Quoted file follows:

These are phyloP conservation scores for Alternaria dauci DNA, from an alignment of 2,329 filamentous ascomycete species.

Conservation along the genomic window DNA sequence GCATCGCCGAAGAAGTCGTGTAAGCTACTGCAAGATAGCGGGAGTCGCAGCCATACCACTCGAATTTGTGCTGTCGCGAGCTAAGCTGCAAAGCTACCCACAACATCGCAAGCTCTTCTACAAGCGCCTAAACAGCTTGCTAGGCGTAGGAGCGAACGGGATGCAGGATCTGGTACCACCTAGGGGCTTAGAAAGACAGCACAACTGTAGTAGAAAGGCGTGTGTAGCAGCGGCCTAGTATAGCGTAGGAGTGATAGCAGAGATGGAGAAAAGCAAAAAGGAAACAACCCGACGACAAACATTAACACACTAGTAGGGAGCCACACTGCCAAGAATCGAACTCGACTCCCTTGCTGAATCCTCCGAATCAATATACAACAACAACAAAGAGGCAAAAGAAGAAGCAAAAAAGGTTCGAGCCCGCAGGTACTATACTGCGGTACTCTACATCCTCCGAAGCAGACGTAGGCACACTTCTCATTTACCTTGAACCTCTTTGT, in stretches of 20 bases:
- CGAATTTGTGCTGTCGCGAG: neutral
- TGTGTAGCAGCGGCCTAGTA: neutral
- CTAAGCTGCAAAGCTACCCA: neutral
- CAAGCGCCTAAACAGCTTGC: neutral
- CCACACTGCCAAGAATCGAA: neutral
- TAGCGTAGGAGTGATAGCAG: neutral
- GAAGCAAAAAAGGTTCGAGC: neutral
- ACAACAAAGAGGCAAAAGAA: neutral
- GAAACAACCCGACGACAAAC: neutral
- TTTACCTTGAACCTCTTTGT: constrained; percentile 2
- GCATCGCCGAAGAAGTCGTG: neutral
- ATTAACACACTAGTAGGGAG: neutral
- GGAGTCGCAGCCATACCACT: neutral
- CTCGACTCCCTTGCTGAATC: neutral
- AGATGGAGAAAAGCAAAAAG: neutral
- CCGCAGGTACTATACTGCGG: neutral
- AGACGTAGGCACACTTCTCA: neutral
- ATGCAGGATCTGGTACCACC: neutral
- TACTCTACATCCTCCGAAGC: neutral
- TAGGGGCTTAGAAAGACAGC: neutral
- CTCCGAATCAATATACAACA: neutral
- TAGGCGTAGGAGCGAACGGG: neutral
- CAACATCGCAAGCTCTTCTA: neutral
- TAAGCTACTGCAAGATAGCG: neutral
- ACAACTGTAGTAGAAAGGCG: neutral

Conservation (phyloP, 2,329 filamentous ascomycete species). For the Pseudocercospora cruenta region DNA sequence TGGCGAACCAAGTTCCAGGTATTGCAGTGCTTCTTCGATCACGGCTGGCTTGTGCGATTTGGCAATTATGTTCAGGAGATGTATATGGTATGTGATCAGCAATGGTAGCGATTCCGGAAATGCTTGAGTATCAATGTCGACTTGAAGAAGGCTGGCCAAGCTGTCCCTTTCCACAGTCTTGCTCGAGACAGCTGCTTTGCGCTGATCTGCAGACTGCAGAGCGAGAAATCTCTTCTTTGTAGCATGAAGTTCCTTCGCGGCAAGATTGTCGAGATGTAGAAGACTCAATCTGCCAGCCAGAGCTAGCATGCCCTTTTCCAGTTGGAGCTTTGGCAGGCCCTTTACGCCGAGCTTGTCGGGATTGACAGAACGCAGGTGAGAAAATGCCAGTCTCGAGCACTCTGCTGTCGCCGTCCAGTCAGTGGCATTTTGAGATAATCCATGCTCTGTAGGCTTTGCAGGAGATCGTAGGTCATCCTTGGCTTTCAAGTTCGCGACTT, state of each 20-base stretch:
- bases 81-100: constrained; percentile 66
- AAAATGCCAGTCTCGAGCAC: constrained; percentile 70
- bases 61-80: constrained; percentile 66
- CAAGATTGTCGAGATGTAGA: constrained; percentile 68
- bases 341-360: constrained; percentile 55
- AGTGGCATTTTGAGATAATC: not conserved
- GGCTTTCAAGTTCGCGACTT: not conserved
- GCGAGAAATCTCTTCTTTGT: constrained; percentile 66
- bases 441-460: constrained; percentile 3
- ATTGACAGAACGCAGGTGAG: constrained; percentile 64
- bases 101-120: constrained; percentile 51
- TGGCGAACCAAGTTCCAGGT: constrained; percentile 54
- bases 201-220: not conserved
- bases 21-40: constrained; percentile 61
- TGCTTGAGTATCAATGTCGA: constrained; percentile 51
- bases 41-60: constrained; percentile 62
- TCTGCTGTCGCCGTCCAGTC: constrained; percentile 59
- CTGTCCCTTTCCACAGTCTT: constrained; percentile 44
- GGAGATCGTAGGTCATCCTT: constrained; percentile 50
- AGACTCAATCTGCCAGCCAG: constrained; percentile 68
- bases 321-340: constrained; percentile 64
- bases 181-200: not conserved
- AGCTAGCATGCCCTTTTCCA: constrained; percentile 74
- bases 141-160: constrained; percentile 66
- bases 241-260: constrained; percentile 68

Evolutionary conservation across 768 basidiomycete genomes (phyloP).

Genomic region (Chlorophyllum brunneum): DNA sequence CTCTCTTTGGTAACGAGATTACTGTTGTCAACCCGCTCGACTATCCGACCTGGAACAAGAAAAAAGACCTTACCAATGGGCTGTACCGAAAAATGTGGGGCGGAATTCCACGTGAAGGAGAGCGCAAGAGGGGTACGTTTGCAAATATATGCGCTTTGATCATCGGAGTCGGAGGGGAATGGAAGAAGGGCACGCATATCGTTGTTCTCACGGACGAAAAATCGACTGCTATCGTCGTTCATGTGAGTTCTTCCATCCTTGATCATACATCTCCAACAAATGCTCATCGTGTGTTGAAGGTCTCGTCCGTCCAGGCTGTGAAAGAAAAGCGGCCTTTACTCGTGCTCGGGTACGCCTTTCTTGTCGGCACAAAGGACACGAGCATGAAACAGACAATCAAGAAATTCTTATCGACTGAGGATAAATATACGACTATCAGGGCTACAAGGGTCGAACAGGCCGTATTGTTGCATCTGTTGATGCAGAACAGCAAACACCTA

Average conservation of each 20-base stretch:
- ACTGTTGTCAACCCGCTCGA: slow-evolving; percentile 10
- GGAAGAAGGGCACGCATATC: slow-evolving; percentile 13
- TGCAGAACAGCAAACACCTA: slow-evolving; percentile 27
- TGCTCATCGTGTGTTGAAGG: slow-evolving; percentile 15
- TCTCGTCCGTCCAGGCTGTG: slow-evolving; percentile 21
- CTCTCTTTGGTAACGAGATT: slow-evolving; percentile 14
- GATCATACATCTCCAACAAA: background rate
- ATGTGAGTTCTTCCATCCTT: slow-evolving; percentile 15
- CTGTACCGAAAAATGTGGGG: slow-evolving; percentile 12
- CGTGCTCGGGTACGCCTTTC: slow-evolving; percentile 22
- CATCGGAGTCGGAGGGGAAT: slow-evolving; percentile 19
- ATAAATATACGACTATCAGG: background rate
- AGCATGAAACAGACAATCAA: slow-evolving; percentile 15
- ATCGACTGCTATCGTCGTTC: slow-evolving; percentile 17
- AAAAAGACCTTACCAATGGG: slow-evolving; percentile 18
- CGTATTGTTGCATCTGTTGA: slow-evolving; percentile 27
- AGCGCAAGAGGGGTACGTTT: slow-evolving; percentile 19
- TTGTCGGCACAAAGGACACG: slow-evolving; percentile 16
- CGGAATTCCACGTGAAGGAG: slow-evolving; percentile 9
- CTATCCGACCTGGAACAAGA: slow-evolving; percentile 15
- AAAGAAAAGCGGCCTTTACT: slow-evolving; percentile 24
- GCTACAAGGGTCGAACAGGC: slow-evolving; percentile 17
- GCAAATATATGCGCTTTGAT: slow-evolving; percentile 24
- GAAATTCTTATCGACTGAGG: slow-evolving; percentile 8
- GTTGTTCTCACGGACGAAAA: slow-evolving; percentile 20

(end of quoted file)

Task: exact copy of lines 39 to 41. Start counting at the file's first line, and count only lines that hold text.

- bases 101-120: constrained; percentile 51
- TGGCGAACCAAGTTCCAGGT: constrained; percentile 54
- bases 201-220: not conserved